North Macedonia shock Italy: one of football’s biggest ever upsets? 

European champions will miss out on the Fifa World Cup for the second successive time 

North Macedonia players celebrate their victory over Italy in the World Cup play-off
North Macedonia players celebrate their victory over Italy in the World Cup play-off
(Image credit: Matteo Ciambelli/DeFodi Images via Getty Images)

Italy’s shock 1-0 defeat at home to North Macedonia means the European champions will not appear at this year’s Fifa World Cup. A dramatic finale in the play-off semi-final saw Aleksandar Trajkovski score a last-gasp winner for North Macedonia, who will now play Portugal for a place in Qatar.

Beating England in the Euro 2020 final last summer is “now a bittersweet memory” for the Italian national team, said The Guardian. Like the play-offs in 2018, the Azzurri have failed to qualify for a second successive World Cup finals.

It is “truly a sporting disaster” for Italy, said the BBC. “Come the 2026 finals, assuming they make it, the Azzurri and their fans will have been without World Cup football for 12 years.”

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Veteran defender Giorgio Chiellini said the Italian squad were “destroyed and crushed” after the defeat in Palermo on Thursday night. “There is a great disappointment. From September to today we have made mistakes and we have paid for them.”

“It was a nightmare,” Italy midfielder Marco Verratti told RAI Sport. “Looking around the locker room, we had the players to challenge for the tournament itself, yet here we are talking about a disaster. It’s so tough to go from hero to zero.”

Italian newspapers were “left in dismay” following the defeat, the Daily Mail reported. Tuttosport led with a simple headline of “Nooooooooo!” while Corriere dello Sport’s front page had a headline that read “To Hell”.

Italy’s top-selling sports daily La Gazzetta dello Sport described the seismic result as “Out of this World”, Sky Sports reported. Head coach Roberto Mancini has been left “devastated” and is considering his future.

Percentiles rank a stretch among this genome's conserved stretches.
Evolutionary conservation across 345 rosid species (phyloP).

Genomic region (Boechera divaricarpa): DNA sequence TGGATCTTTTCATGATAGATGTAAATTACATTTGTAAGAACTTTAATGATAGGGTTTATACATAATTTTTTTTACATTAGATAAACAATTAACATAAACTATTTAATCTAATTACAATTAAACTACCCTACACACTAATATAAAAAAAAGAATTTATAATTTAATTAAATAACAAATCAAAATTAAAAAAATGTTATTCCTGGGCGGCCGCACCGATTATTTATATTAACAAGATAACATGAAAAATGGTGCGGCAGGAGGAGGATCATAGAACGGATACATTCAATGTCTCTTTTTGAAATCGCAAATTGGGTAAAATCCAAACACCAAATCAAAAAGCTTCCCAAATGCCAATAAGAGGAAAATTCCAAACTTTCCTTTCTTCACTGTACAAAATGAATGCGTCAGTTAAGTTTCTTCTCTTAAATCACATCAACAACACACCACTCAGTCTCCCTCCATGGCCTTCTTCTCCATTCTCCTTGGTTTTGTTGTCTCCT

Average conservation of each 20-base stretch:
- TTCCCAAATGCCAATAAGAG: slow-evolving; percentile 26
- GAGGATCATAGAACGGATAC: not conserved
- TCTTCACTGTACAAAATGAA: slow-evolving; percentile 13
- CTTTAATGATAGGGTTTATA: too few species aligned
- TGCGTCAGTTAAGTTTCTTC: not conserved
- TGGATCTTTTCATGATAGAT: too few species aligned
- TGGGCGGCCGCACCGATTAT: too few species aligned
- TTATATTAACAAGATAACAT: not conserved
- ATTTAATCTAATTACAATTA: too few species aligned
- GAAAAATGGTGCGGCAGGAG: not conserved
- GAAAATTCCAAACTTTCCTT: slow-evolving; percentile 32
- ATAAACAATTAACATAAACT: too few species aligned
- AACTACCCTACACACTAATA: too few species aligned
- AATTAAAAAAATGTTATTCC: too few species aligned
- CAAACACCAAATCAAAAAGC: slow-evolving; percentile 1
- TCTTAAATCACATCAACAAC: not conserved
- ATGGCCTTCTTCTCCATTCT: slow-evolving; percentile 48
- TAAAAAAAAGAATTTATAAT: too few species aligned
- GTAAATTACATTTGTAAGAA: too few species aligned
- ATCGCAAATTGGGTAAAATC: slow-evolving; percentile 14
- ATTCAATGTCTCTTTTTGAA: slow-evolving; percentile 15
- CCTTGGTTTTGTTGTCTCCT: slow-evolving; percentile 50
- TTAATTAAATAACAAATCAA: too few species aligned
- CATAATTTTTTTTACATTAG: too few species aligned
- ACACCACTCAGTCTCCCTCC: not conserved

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Portugal need to ‘respect’ North Macedonia

Trajkovski’s stoppage-time winner sparked “wild celebrations” among the North Macedonian players, staff and travelling supporters, said Sky News. For the country, which gained independence in 1991 with the breakup of Yugoslavia, this was undoubtedly its best-ever result.

North Macedonia are now just 90 minutes away from reaching consecutive tournaments, the BBC reported. Before qualifying for Euro 2020, they had never reached a Euros or World Cup. With Portugal up next, the journey is “not yet complete”. However, the result in Italy is “unquestionably the upset of the play-offs”.

Portugal head coach Fernando Santos had warned his players that North Macedonia could shock Italy – and he was proved right, Reuters reported. Portugal will now “need to show the same respect to North Macedonia that we would to Italy”, Santos told a news conference. “I told you before we could be playing them, those games are not a joke, it’s like a final and anything can happen. You have to face it with the focus and concentration that it deserves. A team that goes to Italy and beats the European champions doesn’t need introductions.”

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‘Seemingly impossible results’

International football is “full of upsets”, and it’s “all the better for it”, said PlanetFootball. North Macedonia’s victory over Italy is the latest in international football’s “strong tradition of seemingly impossible results”. Just five years ago North Macedonia were ranked 166th in the world, but “now they have knocked out the European Champions to take one giant step towards the greatest tournament in the entire sporting world”.

How does the victory compare to some of the other biggest shocks, The Sun asked. “The Italians’ absence from Qatar this winter will go down as one of the biggest surprises in international football history.”

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Mike Starling is the digital features editor at The Week, where he writes content and edits the Arts & Life and Sport website sections and the Food & Drink and Travel newsletters. He started his career in 2001 in Gloucestershire as a sports reporter and sub-editor and has held various roles as a writer and editor at news, travel and B2B publications. He has spoken at a number of sports business conferences and also worked as a consultant creating sports travel content for tourism boards. International experience includes spells living and working in Dubai, UAE; Brisbane, Australia; and Beirut, Lebanon.